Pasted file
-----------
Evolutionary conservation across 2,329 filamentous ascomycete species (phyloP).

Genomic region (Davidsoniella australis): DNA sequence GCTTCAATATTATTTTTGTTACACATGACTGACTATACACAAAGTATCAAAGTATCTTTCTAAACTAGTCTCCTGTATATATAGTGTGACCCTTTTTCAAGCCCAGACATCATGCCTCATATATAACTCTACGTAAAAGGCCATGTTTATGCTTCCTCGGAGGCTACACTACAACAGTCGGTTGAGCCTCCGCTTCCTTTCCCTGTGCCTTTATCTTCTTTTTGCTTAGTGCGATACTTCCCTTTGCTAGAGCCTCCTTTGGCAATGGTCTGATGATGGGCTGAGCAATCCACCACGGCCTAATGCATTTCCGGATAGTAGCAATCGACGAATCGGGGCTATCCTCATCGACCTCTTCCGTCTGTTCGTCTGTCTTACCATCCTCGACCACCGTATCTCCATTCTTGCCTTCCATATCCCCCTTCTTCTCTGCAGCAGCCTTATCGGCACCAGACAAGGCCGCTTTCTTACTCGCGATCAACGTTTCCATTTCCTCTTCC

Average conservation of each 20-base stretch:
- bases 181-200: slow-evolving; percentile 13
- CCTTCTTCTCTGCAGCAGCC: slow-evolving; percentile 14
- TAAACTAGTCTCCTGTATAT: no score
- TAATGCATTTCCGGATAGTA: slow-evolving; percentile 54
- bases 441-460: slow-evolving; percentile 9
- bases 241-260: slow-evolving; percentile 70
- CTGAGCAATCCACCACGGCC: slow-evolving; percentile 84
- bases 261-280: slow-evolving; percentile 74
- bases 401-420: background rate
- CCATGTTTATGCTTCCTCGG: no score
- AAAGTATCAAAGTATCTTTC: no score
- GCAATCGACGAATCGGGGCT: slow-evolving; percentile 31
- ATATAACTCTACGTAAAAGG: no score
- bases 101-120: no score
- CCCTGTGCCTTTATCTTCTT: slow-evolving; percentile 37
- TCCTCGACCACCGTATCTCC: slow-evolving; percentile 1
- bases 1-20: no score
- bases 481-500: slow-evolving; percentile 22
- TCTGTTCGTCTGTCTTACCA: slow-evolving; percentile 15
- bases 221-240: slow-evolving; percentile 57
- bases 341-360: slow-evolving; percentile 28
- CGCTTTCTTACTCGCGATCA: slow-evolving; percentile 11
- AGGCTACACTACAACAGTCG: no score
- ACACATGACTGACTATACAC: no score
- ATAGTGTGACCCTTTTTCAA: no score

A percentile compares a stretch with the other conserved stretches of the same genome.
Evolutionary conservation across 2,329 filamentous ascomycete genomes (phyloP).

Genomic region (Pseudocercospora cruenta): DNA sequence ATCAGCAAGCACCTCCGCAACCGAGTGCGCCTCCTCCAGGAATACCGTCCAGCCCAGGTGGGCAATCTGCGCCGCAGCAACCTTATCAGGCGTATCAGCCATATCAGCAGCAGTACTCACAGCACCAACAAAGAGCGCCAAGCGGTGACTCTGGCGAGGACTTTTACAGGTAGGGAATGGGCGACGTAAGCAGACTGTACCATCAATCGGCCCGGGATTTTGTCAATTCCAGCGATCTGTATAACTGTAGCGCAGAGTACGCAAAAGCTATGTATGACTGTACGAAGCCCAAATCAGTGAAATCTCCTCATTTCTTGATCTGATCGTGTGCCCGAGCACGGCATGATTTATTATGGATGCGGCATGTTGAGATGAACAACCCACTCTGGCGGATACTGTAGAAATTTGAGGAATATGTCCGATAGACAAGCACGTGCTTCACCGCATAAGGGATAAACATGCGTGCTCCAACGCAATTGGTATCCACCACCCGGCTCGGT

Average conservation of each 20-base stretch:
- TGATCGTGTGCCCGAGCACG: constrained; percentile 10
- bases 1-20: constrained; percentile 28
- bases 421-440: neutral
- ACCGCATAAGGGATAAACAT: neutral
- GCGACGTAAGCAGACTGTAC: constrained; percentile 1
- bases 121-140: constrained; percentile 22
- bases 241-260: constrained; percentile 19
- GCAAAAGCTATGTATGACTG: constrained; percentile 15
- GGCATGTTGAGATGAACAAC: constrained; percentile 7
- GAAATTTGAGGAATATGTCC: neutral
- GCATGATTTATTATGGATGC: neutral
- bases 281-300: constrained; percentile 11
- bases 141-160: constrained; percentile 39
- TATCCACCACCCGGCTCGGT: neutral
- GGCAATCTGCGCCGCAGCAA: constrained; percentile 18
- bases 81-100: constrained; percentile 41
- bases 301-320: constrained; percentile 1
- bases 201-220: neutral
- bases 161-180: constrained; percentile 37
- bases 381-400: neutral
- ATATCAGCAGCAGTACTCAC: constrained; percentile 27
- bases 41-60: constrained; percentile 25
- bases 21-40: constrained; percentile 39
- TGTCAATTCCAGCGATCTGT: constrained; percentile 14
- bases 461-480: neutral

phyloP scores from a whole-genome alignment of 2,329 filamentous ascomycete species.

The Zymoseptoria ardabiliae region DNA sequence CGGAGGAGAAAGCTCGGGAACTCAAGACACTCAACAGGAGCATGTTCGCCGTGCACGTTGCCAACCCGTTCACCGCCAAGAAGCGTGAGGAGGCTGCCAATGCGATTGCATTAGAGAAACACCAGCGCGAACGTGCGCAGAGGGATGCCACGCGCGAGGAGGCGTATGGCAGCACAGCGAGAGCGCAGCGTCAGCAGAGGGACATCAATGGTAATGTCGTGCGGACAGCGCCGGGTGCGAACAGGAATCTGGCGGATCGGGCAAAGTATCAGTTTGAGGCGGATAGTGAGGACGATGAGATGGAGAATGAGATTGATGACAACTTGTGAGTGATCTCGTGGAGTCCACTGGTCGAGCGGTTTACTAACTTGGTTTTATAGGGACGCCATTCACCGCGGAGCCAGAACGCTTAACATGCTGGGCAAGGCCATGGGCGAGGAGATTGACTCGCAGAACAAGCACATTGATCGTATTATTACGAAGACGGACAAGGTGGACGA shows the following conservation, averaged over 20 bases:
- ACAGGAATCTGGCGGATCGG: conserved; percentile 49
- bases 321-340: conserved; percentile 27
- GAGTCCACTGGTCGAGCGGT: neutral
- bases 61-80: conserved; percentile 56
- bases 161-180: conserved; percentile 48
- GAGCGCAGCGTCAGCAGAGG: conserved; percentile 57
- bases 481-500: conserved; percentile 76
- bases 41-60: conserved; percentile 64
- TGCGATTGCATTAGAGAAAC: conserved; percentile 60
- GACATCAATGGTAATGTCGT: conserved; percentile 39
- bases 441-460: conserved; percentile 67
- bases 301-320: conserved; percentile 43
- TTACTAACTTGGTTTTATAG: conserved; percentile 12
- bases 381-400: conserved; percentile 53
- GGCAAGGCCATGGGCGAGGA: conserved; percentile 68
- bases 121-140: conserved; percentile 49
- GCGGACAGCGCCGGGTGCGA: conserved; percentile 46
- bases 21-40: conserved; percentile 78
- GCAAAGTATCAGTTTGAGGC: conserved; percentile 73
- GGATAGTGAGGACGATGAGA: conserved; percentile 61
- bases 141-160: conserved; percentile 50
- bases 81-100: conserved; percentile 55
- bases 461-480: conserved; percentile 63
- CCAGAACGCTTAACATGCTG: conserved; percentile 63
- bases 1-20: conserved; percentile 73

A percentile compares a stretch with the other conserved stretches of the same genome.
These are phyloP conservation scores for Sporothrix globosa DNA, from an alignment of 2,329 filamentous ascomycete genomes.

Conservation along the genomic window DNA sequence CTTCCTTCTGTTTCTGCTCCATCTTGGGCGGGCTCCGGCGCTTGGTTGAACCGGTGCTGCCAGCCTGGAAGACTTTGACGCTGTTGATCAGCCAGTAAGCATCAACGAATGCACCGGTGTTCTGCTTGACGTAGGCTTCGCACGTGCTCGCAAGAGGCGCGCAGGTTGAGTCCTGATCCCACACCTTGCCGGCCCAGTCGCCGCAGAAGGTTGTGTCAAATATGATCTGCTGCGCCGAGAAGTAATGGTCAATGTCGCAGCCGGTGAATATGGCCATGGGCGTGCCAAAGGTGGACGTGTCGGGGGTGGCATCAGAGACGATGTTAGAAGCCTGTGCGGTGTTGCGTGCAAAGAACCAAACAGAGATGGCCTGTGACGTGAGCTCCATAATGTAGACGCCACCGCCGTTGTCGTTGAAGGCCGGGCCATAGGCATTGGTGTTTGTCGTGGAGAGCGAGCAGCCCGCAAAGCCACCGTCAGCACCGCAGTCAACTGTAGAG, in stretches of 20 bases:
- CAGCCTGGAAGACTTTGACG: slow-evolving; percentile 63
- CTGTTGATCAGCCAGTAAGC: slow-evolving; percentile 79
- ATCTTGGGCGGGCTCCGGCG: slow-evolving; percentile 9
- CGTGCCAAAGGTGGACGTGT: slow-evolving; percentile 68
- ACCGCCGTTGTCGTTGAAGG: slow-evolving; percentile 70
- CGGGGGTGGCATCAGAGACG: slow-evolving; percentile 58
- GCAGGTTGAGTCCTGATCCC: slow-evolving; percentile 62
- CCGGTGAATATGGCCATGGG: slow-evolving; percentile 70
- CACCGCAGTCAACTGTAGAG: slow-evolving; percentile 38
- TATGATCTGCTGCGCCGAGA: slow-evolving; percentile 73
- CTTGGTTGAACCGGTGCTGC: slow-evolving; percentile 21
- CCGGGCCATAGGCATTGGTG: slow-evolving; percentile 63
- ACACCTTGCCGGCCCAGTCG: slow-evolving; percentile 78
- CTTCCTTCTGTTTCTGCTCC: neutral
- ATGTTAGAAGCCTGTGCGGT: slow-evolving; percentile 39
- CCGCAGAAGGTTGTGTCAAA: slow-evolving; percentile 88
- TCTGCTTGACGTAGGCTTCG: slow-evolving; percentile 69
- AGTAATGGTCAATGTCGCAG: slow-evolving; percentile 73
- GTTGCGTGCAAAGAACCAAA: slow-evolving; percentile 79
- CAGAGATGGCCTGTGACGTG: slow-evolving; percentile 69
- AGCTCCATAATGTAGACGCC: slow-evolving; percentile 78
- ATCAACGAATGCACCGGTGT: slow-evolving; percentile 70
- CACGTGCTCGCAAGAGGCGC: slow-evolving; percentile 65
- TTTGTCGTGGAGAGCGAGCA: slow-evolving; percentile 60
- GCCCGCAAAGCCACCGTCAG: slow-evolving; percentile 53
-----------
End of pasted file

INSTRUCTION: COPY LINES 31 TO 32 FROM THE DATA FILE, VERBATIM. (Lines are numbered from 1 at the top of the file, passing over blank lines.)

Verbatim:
Genomic region (Pseudocercospora cruenta): DNA sequence ATCAGCAAGCACCTCCGCAACCGAGTGCGCCTCCTCCAGGAATACCGTCCAGCCCAGGTGGGCAATCTGCGCCGCAGCAACCTTATCAGGCGTATCAGCCATATCAGCAGCAGTACTCACAGCACCAACAAAGAGCGCCAAGCGGTGACTCTGGCGAGGACTTTTACAGGTAGGGAATGGGCGACGTAAGCAGACTGTACCATCAATCGGCCCGGGATTTTGTCAATTCCAGCGATCTGTATAACTGTAGCGCAGAGTACGCAAAAGCTATGTATGACTGTACGAAGCCCAAATCAGTGAAATCTCCTCATTTCTTGATCTGATCGTGTGCCCGAGCACGGCATGATTTATTATGGATGCGGCATGTTGAGATGAACAACCCACTCTGGCGGATACTGTAGAAATTTGAGGAATATGTCCGATAGACAAGCACGTGCTTCACCGCATAAGGGATAAACATGCGTGCTCCAACGCAATTGGTATCCACCACCCGGCTCGGT

Average conservation of each 20-base stretch: